We have a number of decent FM stations that you can receive in the basin. I spent the late afternoon and evening listening to them while puttering around in my workshop. I took a page from Ayn Rand’s book Atlas Shrugged, and changed the frequency whenever a news broadcast came on. Much more relaxing that way. When it starts getting dark out, I switch to AM and start getting some really distant stations. It’s a fun exercise anyone can do with a simple AM/FM radio.
Yep, I used RKBA and gun control tags in this post to lure you in. As a Type 3 FFL holder and owner of a working homestead, I have certain keywords enabled in my blog reader. Its functionality has been all screwed up for the past 24 hours because of all you jackasses who think you have the answers. You had the same answers five years ago, and they didn’t work then, and you had the same answers 25 years ago, and they didn’t work then either. Your answers are wrong.
And with that rant done, I can now attend to the topic at hand. The weekend. You know, those two days out of seven that most people aren’t working their day job.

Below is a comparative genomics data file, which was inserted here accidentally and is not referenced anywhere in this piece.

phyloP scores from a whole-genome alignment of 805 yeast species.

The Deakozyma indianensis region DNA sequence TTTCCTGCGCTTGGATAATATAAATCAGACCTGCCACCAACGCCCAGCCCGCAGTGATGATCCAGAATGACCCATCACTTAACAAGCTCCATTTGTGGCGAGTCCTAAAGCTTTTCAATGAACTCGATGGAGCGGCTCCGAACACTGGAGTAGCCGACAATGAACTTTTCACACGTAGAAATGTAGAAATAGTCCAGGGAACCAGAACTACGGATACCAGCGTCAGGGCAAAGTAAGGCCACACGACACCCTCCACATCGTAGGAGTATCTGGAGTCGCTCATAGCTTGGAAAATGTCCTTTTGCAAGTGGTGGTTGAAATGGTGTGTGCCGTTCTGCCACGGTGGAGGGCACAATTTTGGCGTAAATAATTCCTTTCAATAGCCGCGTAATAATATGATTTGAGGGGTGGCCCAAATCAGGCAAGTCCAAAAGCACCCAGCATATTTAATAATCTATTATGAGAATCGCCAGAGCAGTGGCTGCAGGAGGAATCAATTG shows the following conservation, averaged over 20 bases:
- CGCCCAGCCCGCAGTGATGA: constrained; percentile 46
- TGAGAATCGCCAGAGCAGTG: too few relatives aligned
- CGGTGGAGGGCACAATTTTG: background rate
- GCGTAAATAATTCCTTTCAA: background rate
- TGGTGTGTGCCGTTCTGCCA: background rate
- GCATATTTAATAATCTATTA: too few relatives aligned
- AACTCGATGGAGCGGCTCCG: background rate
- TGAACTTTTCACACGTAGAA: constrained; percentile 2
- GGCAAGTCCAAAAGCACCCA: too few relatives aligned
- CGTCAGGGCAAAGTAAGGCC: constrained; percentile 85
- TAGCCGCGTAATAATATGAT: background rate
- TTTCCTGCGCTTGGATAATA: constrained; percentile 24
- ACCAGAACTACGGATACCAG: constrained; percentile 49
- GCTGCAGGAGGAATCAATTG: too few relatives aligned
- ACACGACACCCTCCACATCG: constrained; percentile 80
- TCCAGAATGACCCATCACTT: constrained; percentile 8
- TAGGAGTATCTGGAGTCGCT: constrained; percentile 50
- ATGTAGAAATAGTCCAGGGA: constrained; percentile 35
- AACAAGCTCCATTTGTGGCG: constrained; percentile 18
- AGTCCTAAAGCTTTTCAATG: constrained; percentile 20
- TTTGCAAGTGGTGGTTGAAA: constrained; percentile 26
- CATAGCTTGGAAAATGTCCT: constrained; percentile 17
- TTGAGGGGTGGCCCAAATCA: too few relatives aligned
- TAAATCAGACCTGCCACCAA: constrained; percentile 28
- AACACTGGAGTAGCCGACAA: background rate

Go take your family someplace this weekend, and go do something with them. Be grateful that you have them. Life is short.
Here’s a suggestion: http://www.museumsusa.org/museums/
Here’s another one: https://www.doi.gov/blog/20-public-lands-explore-this-winter
Here’s yet another suggestion:
Notice how Edward had directed his armed ire against a guilty (on multiple counts) target that truly deserved it. He wasn’t a ham radio hobbyist, so I’ll give him a pass on not scrounging the useful electronic components out of the infernal device before putting a round though it. Just one word of advice: pop the vacuum seal on the picture tube before shooting at it.
Then go make a blog post about what you did this weekend.
Seriously folks. Turn your computers, tablets, televisions, and other media CONsumption off this weekend, and go do something productive with your family.
I have often talked about the “walled garden” and its role against personal freedom.
I have a friend who is an arch-conservative Republican type. He’s the CIO of a company in downstate New York, about as downstate as you can get before reaching New York City which those of us who are from upstate would rather see become part of New Jersey. Actually, totalitarian statist politics of the five boroughs aside, NYC is a nice place to visit, although I wouldn’t want to live there, or work there again. Even for my good friend Dan who helped me learn how to hack computers, and runs one of Manhattan’s best IT consulting firms that I had the privilege to work for. Dan, BTW is not the CIO I am talking about as he is a moderate Democrat, a CEO, and someone I can talk politics intelligently with despite our occasionally differing viewpoints. But I digress. BTW, Dan if you’re reading this give me a call the next time you’re in Jackson. There’s a few restaurants we gotta drag the wife and kids to try. Now where was I??? Oh yeah.